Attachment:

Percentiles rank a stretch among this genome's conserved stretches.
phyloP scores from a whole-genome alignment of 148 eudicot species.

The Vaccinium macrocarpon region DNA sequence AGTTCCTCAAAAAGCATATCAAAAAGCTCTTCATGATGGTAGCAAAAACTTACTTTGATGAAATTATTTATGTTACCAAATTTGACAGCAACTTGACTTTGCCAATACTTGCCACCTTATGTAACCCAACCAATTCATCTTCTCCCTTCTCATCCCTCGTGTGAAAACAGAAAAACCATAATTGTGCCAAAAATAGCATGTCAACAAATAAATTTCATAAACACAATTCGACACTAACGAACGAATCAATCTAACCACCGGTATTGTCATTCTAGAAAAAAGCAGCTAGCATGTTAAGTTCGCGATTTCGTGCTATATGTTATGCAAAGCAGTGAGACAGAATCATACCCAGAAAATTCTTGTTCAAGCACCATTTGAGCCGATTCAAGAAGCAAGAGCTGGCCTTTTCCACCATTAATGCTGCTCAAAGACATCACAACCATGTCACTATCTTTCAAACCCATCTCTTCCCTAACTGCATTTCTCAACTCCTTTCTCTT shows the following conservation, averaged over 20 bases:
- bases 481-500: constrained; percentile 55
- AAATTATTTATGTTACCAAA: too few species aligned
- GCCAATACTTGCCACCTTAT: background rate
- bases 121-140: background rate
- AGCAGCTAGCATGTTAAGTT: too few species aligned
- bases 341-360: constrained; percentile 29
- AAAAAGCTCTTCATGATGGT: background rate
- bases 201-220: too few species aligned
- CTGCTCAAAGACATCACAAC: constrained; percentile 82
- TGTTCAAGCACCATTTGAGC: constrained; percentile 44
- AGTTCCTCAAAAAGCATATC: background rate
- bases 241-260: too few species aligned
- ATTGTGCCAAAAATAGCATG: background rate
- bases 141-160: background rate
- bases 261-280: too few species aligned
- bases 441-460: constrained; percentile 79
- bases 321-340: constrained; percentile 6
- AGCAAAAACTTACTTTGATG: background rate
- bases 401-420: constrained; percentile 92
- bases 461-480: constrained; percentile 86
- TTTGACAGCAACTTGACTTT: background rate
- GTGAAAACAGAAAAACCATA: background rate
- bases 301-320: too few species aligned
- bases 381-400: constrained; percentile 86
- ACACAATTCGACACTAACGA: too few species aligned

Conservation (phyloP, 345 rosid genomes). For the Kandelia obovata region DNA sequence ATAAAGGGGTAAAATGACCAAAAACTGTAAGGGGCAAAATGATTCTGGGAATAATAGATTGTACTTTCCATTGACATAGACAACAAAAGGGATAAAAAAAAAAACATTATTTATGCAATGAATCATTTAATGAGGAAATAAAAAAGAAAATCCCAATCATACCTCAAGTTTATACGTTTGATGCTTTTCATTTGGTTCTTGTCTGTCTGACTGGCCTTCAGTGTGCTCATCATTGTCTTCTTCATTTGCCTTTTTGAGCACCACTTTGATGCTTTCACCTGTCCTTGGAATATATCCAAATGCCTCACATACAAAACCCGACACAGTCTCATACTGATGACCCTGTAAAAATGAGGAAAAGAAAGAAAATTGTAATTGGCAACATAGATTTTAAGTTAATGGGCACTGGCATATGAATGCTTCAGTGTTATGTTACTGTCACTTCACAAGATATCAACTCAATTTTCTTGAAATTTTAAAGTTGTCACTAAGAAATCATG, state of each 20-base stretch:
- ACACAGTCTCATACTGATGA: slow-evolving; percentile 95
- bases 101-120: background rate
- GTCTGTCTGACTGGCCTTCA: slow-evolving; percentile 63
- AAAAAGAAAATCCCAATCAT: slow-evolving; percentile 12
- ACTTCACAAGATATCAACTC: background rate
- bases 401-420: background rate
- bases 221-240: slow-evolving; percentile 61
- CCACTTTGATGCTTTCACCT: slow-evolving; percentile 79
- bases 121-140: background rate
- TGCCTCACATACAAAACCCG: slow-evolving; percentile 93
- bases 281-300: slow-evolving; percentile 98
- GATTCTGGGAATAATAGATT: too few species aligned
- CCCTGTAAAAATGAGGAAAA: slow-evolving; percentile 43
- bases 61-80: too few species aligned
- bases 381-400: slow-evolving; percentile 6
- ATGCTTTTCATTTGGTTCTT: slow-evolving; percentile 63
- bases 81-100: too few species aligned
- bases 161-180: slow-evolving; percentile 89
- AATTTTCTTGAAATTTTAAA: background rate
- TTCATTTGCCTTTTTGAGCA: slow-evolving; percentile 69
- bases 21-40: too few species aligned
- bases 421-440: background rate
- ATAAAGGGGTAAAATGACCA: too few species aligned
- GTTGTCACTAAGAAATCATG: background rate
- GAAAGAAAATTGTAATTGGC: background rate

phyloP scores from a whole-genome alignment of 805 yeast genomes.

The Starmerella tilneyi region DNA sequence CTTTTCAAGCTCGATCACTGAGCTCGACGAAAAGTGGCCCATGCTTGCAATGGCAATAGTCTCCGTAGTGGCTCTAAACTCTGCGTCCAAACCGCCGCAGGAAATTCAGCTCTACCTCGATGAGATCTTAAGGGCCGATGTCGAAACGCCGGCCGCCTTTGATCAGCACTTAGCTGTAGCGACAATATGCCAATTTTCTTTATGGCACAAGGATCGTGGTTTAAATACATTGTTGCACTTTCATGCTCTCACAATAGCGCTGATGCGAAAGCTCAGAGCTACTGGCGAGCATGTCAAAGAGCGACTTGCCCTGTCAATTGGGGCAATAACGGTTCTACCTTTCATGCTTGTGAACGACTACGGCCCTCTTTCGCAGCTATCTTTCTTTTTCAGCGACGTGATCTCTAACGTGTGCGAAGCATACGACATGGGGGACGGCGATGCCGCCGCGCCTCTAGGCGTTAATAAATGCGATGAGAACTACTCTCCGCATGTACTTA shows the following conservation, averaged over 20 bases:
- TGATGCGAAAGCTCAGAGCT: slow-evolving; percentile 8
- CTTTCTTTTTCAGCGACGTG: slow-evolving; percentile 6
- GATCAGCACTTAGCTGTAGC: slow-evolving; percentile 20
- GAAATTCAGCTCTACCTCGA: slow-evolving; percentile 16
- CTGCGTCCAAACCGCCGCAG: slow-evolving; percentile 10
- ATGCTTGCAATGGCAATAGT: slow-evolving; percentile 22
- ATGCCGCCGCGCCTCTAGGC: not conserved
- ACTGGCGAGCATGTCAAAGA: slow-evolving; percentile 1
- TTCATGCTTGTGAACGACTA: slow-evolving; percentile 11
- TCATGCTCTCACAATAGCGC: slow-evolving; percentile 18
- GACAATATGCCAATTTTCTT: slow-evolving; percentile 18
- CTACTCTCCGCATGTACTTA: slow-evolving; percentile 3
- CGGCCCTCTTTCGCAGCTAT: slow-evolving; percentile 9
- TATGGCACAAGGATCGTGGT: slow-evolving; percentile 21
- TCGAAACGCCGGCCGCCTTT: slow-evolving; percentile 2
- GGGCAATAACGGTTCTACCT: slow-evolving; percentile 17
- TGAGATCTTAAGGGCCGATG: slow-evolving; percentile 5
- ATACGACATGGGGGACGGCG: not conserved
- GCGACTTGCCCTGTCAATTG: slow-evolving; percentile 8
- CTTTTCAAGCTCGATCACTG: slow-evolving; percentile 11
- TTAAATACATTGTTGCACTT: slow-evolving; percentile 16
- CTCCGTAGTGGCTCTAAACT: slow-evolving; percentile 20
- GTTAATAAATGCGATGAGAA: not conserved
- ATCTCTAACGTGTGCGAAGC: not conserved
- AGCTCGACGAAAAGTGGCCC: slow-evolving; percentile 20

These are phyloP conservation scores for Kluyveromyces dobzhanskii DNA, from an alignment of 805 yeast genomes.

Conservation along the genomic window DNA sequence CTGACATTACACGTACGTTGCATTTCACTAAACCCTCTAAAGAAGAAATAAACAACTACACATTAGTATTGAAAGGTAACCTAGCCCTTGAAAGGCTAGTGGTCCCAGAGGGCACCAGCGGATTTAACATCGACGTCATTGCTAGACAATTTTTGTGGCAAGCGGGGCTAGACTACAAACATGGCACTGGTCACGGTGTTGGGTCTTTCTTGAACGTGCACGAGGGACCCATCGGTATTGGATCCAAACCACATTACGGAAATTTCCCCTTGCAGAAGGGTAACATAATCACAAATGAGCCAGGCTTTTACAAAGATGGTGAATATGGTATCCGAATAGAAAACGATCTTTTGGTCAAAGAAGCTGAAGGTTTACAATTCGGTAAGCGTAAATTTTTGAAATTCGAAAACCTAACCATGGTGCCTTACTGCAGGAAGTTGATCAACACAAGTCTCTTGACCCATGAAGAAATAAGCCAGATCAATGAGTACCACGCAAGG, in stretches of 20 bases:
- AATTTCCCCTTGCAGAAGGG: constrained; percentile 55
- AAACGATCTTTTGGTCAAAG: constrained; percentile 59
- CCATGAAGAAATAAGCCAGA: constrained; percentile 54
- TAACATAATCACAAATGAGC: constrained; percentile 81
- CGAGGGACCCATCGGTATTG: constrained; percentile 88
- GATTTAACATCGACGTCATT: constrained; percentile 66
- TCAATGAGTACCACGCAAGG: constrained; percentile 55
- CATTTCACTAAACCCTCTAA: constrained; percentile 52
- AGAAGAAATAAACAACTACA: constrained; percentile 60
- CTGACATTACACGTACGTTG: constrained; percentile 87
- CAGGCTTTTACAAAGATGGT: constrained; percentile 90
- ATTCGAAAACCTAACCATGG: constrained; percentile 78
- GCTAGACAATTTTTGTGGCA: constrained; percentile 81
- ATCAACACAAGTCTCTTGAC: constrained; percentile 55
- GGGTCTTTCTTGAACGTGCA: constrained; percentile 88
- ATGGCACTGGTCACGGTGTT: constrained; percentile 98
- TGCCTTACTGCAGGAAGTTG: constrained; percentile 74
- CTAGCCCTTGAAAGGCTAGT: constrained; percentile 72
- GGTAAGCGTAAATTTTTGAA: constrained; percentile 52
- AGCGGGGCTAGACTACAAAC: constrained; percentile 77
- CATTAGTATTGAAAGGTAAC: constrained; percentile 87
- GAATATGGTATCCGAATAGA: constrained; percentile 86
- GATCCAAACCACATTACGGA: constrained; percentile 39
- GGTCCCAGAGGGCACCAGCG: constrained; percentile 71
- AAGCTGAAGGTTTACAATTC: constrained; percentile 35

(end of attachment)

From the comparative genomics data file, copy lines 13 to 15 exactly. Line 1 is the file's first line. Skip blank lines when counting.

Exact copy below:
- TGTTCAAGCACCATTTGAGC: constrained; percentile 44
- AGTTCCTCAAAAAGCATATC: background rate
- bases 241-260: too few species aligned